- Current EU license for glyphosate expires at end of June
- Germany jittery over concerns the herbicide may cause cancer
The European Union put off a decision on whether to renew the license for glyphosate, the world’s most widely used herbicide, as concerns the chemical may cause cancer left Germany struggling to take a stance.
The European Commission said it would ask EU national governments to give their verdict sometime before an end-of-June deadline, scrapping an earlier plan for a vote at a meeting on Thursday in Brussels. The EU permit for glyphosate was originally due to expire in December and was prolonged for six months to give the commission, the 28-nation bloc’s regulatory arm, and governments more time for deliberations.
The commission is proposing that glyphosate be reauthorized for nine years instead of the usual 15 years -- a political compromise after environmental groups called for glyphosate to be banned. The proposal needs the support of at least 16 EU governments representing a minimum 65 percent of the bloc’s population.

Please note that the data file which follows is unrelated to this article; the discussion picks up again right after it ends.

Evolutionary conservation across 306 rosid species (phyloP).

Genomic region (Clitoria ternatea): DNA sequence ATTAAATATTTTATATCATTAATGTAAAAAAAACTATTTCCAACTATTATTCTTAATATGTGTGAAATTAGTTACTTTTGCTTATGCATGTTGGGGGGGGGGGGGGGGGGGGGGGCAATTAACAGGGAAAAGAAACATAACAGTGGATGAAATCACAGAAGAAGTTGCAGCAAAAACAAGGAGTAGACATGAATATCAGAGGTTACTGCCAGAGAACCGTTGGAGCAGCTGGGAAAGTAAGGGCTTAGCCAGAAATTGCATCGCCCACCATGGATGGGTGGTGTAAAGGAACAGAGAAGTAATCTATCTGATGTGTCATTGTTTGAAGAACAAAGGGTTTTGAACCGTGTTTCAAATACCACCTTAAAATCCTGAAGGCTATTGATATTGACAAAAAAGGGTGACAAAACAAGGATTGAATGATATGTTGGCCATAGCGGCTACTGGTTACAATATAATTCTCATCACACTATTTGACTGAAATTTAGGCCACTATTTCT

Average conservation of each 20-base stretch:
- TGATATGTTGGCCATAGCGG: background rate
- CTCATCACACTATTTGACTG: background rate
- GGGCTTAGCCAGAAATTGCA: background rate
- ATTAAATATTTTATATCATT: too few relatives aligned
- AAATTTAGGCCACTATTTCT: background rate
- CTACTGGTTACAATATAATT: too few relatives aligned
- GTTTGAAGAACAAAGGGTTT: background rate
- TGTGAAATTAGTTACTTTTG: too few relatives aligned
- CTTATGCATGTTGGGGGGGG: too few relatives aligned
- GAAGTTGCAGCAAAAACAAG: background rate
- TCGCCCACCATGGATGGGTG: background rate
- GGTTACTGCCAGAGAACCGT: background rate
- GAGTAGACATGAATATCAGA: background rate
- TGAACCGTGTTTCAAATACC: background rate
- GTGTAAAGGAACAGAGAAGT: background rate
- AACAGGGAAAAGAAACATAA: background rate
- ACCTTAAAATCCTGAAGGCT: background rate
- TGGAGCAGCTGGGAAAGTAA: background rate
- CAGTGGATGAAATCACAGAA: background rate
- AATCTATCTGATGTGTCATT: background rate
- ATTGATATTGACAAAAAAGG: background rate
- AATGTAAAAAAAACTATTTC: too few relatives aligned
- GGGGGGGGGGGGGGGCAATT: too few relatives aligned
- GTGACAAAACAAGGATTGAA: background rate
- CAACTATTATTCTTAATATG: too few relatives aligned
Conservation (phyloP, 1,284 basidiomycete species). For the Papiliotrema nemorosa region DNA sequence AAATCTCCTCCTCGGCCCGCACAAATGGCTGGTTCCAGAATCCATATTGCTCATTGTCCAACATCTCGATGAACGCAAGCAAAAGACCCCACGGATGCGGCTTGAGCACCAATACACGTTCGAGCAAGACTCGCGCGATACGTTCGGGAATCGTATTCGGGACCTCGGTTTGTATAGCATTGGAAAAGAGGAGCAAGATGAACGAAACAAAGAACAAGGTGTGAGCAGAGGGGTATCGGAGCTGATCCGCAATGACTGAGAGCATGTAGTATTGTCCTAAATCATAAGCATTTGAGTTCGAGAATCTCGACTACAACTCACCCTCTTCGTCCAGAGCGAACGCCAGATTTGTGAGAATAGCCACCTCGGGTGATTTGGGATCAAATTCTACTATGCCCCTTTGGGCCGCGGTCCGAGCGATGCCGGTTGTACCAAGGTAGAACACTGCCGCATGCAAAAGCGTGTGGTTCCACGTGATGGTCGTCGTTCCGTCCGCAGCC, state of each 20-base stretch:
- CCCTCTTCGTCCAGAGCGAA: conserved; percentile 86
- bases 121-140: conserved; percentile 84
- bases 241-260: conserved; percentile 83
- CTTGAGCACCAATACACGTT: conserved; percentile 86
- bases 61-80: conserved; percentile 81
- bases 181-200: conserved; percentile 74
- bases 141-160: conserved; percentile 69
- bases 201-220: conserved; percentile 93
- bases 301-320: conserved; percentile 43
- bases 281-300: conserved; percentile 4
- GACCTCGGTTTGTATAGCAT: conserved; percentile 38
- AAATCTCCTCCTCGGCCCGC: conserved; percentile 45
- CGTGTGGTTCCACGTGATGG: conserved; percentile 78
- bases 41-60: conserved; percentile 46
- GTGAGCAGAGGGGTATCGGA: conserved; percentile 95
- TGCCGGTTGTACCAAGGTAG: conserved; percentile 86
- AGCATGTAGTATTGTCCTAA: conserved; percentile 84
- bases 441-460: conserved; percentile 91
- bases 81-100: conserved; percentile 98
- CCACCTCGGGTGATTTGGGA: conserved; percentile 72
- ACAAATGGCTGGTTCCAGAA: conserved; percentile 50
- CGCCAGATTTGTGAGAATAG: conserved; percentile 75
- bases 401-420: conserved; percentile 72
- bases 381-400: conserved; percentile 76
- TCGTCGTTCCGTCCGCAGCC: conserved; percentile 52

Glyphosate is marketed by more than 40 companies under various trade names after being patented initially by Monsanto Co., whose U.S. patent expired in 2000, according to the European Crop Protection Association. In Europe, the herbicide is used to tackle weeds in cereal crops, vineyards, and fruit and olive production.
The main European agricultural-lobby group, Copa-Cogeca, has urged the EU to keep glyphosate on the market, saying the herbicide is a “a key part of farmers’ tool box” and grain, wine, fruit and olive production would otherwise be “seriously threatened.”